Another daughter, Jonna, stood there—nearly hysterical—with two Montclair policemen. Capt. Charles Cummings stepped forward. “Mr. Cali, a terrible thing…” he said. “Your wife—Jonna found her in the basement.”
Cali and the two police officers ran to the cellar. Renee Cali lay on the floor, her head and shoulders suspended a few inches above the concrete by a hemp rope knotted tightly around her neck. Stunned by what he saw, Cali thought almost immediately of Leslie—Mrs. Michael Grant, pregnant with her first child—and ran upstairs to find her. He had hardly reached the first floor landing before Cummings called him back. Leslie was in the basement, too—25 feet away from her mother, hanged in a storage bin.
John Cali required every bit of willpower that he possessed to control his emotions as he stood there on that hot evening of May 14, 1973. Yet, his ordeal had only begun. His faith in the sanity and decency of Renee and Leslie was about to be severely tested.
Captain Cummings and a quickly assembled team of homicide detectives began sifting clues. The position of the bodies and manner of hanging was like no murder Cummings had ever seen. The rope around Renee’s neck was tied with a slipknot and attached, incredibly, to a knob on a five-drawer chest. Renee was lying flat but for the few inches of elevation caused by the rope. Leslie was in a sitting position, her buttocks just inches off the floor. A rope was looped around her neck several times and tied to a vertical beam about three feet above the floor, within her reach.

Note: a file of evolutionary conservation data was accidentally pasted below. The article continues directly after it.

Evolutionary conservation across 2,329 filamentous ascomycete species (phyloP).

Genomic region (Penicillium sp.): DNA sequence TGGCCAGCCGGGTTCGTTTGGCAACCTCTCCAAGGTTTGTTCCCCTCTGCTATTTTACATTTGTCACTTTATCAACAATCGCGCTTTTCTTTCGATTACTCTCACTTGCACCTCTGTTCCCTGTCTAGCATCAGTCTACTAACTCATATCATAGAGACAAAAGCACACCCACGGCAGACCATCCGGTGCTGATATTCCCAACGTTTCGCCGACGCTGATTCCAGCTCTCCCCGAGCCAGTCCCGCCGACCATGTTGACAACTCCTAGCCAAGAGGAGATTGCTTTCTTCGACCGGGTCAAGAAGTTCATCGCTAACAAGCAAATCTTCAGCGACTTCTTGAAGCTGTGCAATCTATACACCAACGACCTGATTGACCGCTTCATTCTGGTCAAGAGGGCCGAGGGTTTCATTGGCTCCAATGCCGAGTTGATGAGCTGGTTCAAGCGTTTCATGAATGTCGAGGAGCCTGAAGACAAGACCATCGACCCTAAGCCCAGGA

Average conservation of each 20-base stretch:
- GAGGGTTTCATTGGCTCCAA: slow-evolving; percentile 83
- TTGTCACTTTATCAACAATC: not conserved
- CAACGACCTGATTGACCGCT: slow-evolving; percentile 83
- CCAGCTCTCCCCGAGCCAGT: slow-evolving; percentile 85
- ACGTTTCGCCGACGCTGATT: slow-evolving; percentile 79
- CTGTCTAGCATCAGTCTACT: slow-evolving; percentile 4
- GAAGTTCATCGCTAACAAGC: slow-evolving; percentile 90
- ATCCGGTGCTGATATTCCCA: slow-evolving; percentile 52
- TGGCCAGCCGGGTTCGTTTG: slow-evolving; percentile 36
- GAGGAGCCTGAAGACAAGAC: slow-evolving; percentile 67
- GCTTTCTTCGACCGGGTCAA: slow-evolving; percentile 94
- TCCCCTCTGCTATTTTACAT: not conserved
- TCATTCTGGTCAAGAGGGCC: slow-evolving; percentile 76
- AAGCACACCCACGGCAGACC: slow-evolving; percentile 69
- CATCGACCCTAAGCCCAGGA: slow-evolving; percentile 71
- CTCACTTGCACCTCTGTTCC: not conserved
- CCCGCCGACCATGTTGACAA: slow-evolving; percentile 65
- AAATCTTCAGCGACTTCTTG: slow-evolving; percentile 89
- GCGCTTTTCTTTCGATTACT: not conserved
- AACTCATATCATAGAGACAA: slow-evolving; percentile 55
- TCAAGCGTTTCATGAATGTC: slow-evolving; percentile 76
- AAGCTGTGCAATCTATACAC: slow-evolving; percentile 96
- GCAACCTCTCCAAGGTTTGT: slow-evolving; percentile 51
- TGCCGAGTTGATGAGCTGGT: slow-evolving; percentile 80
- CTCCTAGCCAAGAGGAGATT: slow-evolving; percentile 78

Both women were dressed in bathing suits, and had obviously been sunbathing on the patio before their deaths. The top of Renee’s suit was pulled down around her waist; the right side of Leslie’s suit was also lowered. But the medical report showed that neither woman had been sexually assaulted. In fact, although Renee had a small cut on her cheek, no signs of any physical assault were found. The women had died of strangulation. The cut and the bathing suit tops could be explained if one assumed that in the final moments of life the women had thrashed about.
There were no signs of forced entry into the house, nothing to indicate the presence of another person. A check for fingerprints turned up only those of the family. Upstairs, Renee’s purse was open on her bed, three dollars still in her wallet. None of the jewelry, furs and other expensive objects in the house seemed to have been touched.
Content continues below ad
To Cummings it made no sense for a criminal to commit two capital crimes for the purpose of robbery and then to leave so much behind, unless he was frightened away. But the autopsy seemed to contradict that possibility. The women had died around noon. Neighbors had seen no one around the house between noon and 5 p.m., when Jonna had come home. She had showered, changed clothes and was carrying her laundry to the basement washing machine when she discovered her stepmother’s body. Shaking with fright and unable to reach Cali, who was on his way home from his office, she had jumped in her car and driven to Montclair police headquarters.